• NTSB presents findings on cause of fatal Amtrak derailment in Dupont

    By: Kevin McCarty

    Updated:

    WASHINGTON D.C. - A 17-month investigation into the deadly crash of Amtrak 501 near DuPont concluded all the agencies involved made mistakes in a rush to run passenger trains on the newly opened Point Defiance Bypass.

    “Could this accident have been prevented? The answer is a resounding yes,” said National Transportation Safety Board Chairman Robert Sumwalt.

    The crash on the morning of Dec. 18, 2017, killed three people and injured more than 80, including passengers and crew members on board as well as people hurt when the train flew off a freeway overpass and into traffic on southbound Interstate 5.

    Sumwalt said the biggest mistake was beginning service on the bypass before Positive Train Control, or PTC, was in place as an added safety measure.

    “Beginning revenue service on the Point Defiance Bypass before PTC was operational, it set up the engineer to fail,” Sumwalt said.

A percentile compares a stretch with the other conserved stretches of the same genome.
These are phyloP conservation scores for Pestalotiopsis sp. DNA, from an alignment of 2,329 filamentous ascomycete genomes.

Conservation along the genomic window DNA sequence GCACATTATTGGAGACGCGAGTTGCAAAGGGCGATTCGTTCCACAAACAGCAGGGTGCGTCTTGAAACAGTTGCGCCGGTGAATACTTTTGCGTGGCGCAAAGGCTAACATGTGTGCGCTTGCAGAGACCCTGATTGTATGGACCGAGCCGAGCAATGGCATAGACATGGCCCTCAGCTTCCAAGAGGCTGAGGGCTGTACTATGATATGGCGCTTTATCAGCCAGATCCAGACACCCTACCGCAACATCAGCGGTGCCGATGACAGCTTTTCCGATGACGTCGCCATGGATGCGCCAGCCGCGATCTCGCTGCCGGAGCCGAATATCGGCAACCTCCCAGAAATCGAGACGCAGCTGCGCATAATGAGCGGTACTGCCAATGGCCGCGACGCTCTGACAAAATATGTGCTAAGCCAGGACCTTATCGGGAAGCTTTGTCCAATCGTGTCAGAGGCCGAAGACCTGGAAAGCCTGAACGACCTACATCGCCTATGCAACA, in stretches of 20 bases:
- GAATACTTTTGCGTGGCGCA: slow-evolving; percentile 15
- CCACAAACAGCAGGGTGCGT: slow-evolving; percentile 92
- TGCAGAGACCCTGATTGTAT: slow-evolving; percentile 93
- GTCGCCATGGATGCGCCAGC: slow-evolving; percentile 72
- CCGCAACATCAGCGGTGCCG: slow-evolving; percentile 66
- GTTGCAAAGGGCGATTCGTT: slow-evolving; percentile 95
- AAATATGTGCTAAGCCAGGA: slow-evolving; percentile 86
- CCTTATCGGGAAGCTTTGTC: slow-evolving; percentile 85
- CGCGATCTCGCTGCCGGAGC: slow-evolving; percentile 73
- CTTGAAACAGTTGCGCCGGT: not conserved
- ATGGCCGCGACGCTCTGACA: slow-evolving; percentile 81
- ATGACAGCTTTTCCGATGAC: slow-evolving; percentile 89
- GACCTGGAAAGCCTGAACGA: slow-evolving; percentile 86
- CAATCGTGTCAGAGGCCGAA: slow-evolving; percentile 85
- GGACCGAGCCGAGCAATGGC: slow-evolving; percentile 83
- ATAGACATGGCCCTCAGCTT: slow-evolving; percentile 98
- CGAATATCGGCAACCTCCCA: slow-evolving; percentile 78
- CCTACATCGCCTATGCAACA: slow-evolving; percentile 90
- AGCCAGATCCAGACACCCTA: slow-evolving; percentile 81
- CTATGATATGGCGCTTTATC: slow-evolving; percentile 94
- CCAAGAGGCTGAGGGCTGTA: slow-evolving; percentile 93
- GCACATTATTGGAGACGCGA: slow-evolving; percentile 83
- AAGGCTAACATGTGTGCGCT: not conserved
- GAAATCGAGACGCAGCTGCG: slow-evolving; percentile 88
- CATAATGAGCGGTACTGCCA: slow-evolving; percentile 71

The train was on its inaugural run on the new bypass when it entered a sharp curve at more than 80 mph. The posted limit for the curve is 30 mph. Investigators say the engineer at the controls had little experience on the route and missed speed limit signs warning him to slow down.

    The Amtrak Cascades is run by four different agencies, including the Washington State Department of Transportation, the Oregon Department of Transportation and Sound Transit. During a question-and-answer period, particular focus was paid to Sound Transit, the agency responsible for the tracks the train traveled over the morning of the crash.

    "Ultimately that responsibility for safe operations and a project that’s ready for those operations lied with Sound Transit,” said investigator Ryan Frigo in response to board questions.

    In an email response to KIRO 7, a Sound Transit spokesman said, “As owner of the track we commit to closely reviewing the NTSB’s report and implementing recommendations in collaboration with Amtrak, the Washington State Department of Transportation, BNSF and the Federal Railroad Administration.”


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